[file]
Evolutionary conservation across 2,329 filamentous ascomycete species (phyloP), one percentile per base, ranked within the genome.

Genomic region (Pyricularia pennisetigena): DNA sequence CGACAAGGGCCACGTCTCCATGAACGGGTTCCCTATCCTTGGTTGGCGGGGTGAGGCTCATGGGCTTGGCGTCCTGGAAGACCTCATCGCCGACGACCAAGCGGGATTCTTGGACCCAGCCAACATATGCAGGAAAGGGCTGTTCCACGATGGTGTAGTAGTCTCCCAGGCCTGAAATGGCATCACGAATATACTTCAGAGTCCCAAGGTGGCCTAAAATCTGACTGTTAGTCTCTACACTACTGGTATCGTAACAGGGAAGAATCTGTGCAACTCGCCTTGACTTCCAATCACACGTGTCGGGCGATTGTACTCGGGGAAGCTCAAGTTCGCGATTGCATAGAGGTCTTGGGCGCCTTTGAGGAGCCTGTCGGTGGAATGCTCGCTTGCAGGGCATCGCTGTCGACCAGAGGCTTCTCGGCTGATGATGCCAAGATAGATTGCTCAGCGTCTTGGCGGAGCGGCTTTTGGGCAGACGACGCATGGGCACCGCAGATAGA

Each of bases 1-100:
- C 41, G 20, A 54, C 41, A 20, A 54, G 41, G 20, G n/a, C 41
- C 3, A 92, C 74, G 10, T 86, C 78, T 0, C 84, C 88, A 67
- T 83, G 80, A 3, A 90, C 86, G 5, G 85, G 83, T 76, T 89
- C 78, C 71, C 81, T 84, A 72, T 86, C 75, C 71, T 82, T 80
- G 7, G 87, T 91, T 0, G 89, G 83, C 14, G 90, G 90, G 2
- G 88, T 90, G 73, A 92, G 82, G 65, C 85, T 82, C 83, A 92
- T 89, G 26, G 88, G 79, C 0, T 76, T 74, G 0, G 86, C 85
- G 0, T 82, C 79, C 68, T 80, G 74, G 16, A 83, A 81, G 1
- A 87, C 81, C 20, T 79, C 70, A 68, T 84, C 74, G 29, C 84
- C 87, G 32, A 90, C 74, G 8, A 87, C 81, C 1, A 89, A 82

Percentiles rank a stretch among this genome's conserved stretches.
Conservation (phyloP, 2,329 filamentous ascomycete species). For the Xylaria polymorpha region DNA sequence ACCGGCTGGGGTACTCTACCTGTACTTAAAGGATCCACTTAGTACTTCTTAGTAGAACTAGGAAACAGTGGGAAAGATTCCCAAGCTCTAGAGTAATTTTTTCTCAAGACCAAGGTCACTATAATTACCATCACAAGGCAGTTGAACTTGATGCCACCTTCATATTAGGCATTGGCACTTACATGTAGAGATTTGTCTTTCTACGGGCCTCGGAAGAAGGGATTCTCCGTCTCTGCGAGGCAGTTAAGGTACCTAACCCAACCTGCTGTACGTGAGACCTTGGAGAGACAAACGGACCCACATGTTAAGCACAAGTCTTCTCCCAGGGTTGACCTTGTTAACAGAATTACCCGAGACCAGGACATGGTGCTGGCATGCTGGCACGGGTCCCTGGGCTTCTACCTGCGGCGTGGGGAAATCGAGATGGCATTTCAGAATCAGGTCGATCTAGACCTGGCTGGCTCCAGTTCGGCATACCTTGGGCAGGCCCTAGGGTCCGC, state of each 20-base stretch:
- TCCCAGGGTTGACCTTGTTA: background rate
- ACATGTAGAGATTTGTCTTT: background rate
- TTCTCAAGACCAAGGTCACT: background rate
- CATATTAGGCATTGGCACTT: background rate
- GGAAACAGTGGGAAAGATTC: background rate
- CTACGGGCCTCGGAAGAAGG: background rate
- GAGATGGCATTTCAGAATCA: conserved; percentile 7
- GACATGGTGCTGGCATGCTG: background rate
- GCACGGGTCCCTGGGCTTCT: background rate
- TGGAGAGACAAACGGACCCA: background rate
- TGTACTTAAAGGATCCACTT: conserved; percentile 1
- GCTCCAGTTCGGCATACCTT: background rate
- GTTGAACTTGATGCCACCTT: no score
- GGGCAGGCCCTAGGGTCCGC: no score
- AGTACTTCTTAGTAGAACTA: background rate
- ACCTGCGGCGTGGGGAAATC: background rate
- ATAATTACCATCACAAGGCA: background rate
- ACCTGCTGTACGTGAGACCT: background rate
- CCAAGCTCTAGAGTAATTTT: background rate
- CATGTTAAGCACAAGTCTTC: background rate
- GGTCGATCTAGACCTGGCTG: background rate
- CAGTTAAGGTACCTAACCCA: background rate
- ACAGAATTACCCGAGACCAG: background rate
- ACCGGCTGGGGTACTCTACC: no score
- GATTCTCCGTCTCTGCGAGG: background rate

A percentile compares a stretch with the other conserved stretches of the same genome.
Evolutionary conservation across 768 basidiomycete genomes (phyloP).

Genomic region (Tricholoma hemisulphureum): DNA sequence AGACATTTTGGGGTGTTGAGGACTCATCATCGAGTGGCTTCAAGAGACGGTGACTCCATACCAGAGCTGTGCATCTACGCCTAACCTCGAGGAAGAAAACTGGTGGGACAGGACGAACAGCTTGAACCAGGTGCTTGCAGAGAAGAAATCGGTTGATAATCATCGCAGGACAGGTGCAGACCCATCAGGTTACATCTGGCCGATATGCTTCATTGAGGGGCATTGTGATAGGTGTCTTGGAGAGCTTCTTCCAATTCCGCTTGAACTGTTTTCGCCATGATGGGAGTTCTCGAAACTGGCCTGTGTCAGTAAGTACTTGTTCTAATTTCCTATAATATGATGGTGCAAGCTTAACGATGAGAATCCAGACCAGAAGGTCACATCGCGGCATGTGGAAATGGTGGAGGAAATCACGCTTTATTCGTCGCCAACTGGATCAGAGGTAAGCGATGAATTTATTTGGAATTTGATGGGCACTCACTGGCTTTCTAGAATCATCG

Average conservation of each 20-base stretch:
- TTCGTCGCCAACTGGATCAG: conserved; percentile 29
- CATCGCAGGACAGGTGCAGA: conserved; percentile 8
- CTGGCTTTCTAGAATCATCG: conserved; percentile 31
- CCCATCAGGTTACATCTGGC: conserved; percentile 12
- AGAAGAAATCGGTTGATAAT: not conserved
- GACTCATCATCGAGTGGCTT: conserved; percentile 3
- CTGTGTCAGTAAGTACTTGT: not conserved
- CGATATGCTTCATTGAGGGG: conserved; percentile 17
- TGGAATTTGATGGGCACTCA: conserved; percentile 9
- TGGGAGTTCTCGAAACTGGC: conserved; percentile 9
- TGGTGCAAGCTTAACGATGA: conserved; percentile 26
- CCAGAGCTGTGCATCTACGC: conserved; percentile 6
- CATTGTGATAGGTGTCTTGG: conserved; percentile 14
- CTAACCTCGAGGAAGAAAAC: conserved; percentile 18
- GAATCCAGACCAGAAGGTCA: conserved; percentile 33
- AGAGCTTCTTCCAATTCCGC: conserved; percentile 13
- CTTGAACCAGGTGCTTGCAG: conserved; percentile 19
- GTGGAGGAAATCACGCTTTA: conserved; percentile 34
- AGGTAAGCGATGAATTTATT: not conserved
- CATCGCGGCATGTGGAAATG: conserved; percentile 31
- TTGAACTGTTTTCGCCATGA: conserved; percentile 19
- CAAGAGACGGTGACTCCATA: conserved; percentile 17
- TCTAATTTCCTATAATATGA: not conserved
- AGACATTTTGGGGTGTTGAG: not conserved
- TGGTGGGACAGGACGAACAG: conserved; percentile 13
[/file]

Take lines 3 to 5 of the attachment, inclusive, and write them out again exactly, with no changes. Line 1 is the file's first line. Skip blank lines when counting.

Each of bases 1-100:
- C 41, G 20, A 54, C 41, A 20, A 54, G 41, G 20, G n/a, C 41
- C 3, A 92, C 74, G 10, T 86, C 78, T 0, C 84, C 88, A 67